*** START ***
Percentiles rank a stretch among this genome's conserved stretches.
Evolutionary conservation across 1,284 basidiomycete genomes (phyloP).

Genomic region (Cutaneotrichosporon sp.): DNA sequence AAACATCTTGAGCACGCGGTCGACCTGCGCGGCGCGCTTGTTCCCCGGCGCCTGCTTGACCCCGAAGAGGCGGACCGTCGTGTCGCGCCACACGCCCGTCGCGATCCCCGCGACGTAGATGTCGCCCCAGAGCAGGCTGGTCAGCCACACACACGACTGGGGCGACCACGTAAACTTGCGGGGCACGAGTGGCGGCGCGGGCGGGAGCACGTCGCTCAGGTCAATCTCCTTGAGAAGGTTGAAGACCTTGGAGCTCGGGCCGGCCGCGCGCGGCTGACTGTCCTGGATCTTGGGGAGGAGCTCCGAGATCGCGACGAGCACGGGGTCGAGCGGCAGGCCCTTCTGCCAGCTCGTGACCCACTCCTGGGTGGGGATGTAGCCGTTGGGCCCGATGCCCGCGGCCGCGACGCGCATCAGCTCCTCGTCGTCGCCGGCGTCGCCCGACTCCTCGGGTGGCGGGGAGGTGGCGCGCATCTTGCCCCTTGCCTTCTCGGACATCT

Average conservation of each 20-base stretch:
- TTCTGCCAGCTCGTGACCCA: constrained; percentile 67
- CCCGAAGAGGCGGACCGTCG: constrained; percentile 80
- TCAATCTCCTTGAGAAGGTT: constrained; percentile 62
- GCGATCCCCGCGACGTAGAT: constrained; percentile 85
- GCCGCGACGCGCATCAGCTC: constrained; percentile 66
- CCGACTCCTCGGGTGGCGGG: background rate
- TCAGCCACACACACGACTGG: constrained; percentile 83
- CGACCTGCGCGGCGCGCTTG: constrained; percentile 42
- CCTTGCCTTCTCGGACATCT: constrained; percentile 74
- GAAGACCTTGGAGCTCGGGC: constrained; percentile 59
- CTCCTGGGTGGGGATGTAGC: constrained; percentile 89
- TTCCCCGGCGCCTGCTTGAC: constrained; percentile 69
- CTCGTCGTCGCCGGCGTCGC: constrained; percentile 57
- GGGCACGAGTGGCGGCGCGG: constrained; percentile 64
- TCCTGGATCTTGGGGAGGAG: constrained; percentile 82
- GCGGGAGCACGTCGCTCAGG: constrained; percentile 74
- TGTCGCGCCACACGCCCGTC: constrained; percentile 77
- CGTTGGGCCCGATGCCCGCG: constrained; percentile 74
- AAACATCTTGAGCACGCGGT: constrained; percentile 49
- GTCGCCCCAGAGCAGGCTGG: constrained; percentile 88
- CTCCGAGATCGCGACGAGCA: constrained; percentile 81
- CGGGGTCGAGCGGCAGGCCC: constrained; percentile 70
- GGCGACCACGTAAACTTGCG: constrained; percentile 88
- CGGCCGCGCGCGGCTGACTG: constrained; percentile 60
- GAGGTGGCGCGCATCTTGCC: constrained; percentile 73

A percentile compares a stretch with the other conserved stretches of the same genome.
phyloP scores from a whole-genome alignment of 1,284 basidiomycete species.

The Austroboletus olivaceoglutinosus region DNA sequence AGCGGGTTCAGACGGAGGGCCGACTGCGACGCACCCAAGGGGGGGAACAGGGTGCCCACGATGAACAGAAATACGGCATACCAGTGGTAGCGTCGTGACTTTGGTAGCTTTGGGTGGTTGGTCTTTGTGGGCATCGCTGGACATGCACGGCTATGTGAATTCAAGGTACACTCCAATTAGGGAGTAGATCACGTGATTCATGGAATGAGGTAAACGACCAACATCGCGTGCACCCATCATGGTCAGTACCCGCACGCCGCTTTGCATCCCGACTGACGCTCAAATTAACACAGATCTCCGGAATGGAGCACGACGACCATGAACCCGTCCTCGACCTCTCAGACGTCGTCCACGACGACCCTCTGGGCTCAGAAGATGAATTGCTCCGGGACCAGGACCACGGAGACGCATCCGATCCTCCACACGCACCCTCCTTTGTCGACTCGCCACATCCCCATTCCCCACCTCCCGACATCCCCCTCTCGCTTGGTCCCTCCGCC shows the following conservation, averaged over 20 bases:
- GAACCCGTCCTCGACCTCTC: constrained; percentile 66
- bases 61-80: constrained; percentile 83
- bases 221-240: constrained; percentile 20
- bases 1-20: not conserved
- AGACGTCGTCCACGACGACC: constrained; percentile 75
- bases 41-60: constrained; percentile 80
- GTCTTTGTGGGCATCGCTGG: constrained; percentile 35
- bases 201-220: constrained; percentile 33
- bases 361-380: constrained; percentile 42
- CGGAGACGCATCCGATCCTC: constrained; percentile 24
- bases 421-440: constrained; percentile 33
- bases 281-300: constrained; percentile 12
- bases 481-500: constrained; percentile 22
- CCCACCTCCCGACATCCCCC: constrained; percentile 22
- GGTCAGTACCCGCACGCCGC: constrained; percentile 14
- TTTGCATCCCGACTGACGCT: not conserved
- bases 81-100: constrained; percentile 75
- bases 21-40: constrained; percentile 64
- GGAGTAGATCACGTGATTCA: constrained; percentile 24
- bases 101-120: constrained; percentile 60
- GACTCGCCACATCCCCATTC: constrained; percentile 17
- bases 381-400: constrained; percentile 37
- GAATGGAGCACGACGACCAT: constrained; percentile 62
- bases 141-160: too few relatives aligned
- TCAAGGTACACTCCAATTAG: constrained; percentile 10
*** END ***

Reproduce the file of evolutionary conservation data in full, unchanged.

Percentiles rank a stretch among this genome's conserved stretches.
Evolutionary conservation across 1,284 basidiomycete genomes (phyloP).

Genomic region (Cutaneotrichosporon sp.): DNA sequence AAACATCTTGAGCACGCGGTCGACCTGCGCGGCGCGCTTGTTCCCCGGCGCCTGCTTGACCCCGAAGAGGCGGACCGTCGTGTCGCGCCACACGCCCGTCGCGATCCCCGCGACGTAGATGTCGCCCCAGAGCAGGCTGGTCAGCCACACACACGACTGGGGCGACCACGTAAACTTGCGGGGCACGAGTGGCGGCGCGGGCGGGAGCACGTCGCTCAGGTCAATCTCCTTGAGAAGGTTGAAGACCTTGGAGCTCGGGCCGGCCGCGCGCGGCTGACTGTCCTGGATCTTGGGGAGGAGCTCCGAGATCGCGACGAGCACGGGGTCGAGCGGCAGGCCCTTCTGCCAGCTCGTGACCCACTCCTGGGTGGGGATGTAGCCGTTGGGCCCGATGCCCGCGGCCGCGACGCGCATCAGCTCCTCGTCGTCGCCGGCGTCGCCCGACTCCTCGGGTGGCGGGGAGGTGGCGCGCATCTTGCCCCTTGCCTTCTCGGACATCT

Average conservation of each 20-base stretch:
- TTCTGCCAGCTCGTGACCCA: constrained; percentile 67
- CCCGAAGAGGCGGACCGTCG: constrained; percentile 80
- TCAATCTCCTTGAGAAGGTT: constrained; percentile 62
- GCGATCCCCGCGACGTAGAT: constrained; percentile 85
- GCCGCGACGCGCATCAGCTC: constrained; percentile 66
- CCGACTCCTCGGGTGGCGGG: background rate
- TCAGCCACACACACGACTGG: constrained; percentile 83
- CGACCTGCGCGGCGCGCTTG: constrained; percentile 42
- CCTTGCCTTCTCGGACATCT: constrained; percentile 74
- GAAGACCTTGGAGCTCGGGC: constrained; percentile 59
- CTCCTGGGTGGGGATGTAGC: constrained; percentile 89
- TTCCCCGGCGCCTGCTTGAC: constrained; percentile 69
- CTCGTCGTCGCCGGCGTCGC: constrained; percentile 57
- GGGCACGAGTGGCGGCGCGG: constrained; percentile 64
- TCCTGGATCTTGGGGAGGAG: constrained; percentile 82
- GCGGGAGCACGTCGCTCAGG: constrained; percentile 74
- TGTCGCGCCACACGCCCGTC: constrained; percentile 77
- CGTTGGGCCCGATGCCCGCG: constrained; percentile 74
- AAACATCTTGAGCACGCGGT: constrained; percentile 49
- GTCGCCCCAGAGCAGGCTGG: constrained; percentile 88
- CTCCGAGATCGCGACGAGCA: constrained; percentile 81
- CGGGGTCGAGCGGCAGGCCC: constrained; percentile 70
- GGCGACCACGTAAACTTGCG: constrained; percentile 88
- CGGCCGCGCGCGGCTGACTG: constrained; percentile 60
- GAGGTGGCGCGCATCTTGCC: constrained; percentile 73

A percentile compares a stretch with the other conserved stretches of the same genome.
phyloP scores from a whole-genome alignment of 1,284 basidiomycete species.

The Austroboletus olivaceoglutinosus region DNA sequence AGCGGGTTCAGACGGAGGGCCGACTGCGACGCACCCAAGGGGGGGAACAGGGTGCCCACGATGAACAGAAATACGGCATACCAGTGGTAGCGTCGTGACTTTGGTAGCTTTGGGTGGTTGGTCTTTGTGGGCATCGCTGGACATGCACGGCTATGTGAATTCAAGGTACACTCCAATTAGGGAGTAGATCACGTGATTCATGGAATGAGGTAAACGACCAACATCGCGTGCACCCATCATGGTCAGTACCCGCACGCCGCTTTGCATCCCGACTGACGCTCAAATTAACACAGATCTCCGGAATGGAGCACGACGACCATGAACCCGTCCTCGACCTCTCAGACGTCGTCCACGACGACCCTCTGGGCTCAGAAGATGAATTGCTCCGGGACCAGGACCACGGAGACGCATCCGATCCTCCACACGCACCCTCCTTTGTCGACTCGCCACATCCCCATTCCCCACCTCCCGACATCCCCCTCTCGCTTGGTCCCTCCGCC shows the following conservation, averaged over 20 bases:
- GAACCCGTCCTCGACCTCTC: constrained; percentile 66
- bases 61-80: constrained; percentile 83
- bases 221-240: constrained; percentile 20
- bases 1-20: not conserved
- AGACGTCGTCCACGACGACC: constrained; percentile 75
- bases 41-60: constrained; percentile 80
- GTCTTTGTGGGCATCGCTGG: constrained; percentile 35
- bases 201-220: constrained; percentile 33
- bases 361-380: constrained; percentile 42
- CGGAGACGCATCCGATCCTC: constrained; percentile 24
- bases 421-440: constrained; percentile 33
- bases 281-300: constrained; percentile 12
- bases 481-500: constrained; percentile 22
- CCCACCTCCCGACATCCCCC: constrained; percentile 22
- GGTCAGTACCCGCACGCCGC: constrained; percentile 14
- TTTGCATCCCGACTGACGCT: not conserved
- bases 81-100: constrained; percentile 75
- bases 21-40: constrained; percentile 64
- GGAGTAGATCACGTGATTCA: constrained; percentile 24
- bases 101-120: constrained; percentile 60
- GACTCGCCACATCCCCATTC: constrained; percentile 17
- bases 381-400: constrained; percentile 37
- GAATGGAGCACGACGACCAT: constrained; percentile 62
- bases 141-160: too few relatives aligned
- TCAAGGTACACTCCAATTAG: constrained; percentile 10